Discovery in IPR Proceedings, Much Ado About Nothing

Discovery in IPR Proceedings, Much Ado About Nothing

 Expectations of Significant PTAB Discovery Practices Prove Misguided

When discussing Patent Trial & Appeal Board (PTAB) proceedings at CLE events, I am always fascinated by the degree of interest in PTAB discovery procedures. Parties to an Inter Parties Review (IPR) proceeding may obtain what is termed “limited discovery” at the PTAB. Such discovery is limited as it must fall in an accepted class of discovery, namely, “routine discovery” or “additional discovery.” See Rule § 42.51. Routine discovery is easy to understand, it is simply (1) any exhibit not otherwise publicly available or served, (2) cross examination of a declarant, and (3) non-cumulative information that is inconsistent with a position taken by the party before the PTAB. In the typical case, category (2) is the only routine discovery.

“Additional discovery” defines everything outside of the above noted categories. It is the promise of “additional discovery” that seems to enthrall the masses. To seek such additional discovery in an IPR an “interest of justice” showing is required. Since patent challengers in IPR rely on patent and printed publications filed with their IPR petition, there is rarely, if ever, a need for additional discovery that will satisfy the requisite showing. 

Nevertheless, I am routinely asked about ”discovery plans” in IPR. In most cases the plan is simple — don’t plan on getting any.

The lack of additional discovery in PTAB proceedings is not a criticism of how the USPTO is operating, quite the contrary. Anyone familiar with past inter partes patent reexamination practices recognized that the need for limited discovery was simply to better adjudicate those few cases in which a party was accused of submitting a seemingly baseless or biased declaration. This problem is solved by category (2) of routine discovery. Yet, outside of the instance where a declaration is baseless or devoid of competence, even this routine discovery is of marginal impact in a typical IPR case.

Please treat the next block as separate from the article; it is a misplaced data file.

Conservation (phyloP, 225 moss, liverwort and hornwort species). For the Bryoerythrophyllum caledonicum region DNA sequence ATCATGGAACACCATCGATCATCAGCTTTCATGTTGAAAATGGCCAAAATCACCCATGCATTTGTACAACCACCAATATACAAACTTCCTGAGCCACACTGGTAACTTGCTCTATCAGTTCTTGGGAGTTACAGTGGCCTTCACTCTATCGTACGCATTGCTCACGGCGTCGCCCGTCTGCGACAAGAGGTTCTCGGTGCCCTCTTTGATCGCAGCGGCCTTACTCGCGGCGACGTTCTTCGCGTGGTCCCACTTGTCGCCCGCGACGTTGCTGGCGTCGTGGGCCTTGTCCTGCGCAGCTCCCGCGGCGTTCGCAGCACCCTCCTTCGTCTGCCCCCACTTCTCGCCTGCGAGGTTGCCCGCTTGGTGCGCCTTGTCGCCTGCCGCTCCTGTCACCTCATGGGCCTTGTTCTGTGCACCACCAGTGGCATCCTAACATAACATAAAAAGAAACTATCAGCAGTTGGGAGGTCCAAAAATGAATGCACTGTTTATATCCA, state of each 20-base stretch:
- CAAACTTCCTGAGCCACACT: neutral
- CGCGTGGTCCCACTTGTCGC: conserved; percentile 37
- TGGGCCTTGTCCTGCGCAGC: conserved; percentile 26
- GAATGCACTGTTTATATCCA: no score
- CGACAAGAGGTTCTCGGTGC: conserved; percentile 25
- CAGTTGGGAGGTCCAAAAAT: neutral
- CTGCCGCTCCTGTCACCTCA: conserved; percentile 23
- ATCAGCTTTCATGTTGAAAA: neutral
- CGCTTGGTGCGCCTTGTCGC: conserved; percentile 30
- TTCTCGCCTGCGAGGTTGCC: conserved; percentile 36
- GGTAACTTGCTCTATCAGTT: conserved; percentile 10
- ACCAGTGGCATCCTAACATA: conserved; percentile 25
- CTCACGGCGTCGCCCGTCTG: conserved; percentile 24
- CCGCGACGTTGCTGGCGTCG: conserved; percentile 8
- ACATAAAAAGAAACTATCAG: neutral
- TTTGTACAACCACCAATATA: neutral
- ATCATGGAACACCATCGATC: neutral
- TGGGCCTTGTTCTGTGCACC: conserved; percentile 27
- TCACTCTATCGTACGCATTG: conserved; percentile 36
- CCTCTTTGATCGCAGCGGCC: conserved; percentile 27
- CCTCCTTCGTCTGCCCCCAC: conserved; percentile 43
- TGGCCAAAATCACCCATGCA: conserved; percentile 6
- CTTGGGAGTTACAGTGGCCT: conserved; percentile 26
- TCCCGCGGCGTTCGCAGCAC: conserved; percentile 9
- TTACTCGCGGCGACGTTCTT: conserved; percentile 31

With district court litigation, often times the expert witness that is believed by the judge or jury is the one demonstrated as most credible, likeable, personable, etc. These factors are easily distorted before non-technical fact finders via deposition sound bites or live testimony, especially in light of the presumption of validity and clear and convincing evidentiary standard applied to patents in the courts. On the other hand, the judges of the PTAB are engineers and/or scientists. These technical judges apply no such presumption and review the written technical record (including deposition transcripts) in light of their own technical training and understanding. As such, PTAB judges will select a “winner” based upon their view of the proferred technical reasoning ….not through the lens of showmanship and presumption applied in district court proceedings. 

For a detailed explanation of the standard for awarding additional discovery in an IPR proceeding, see this post.

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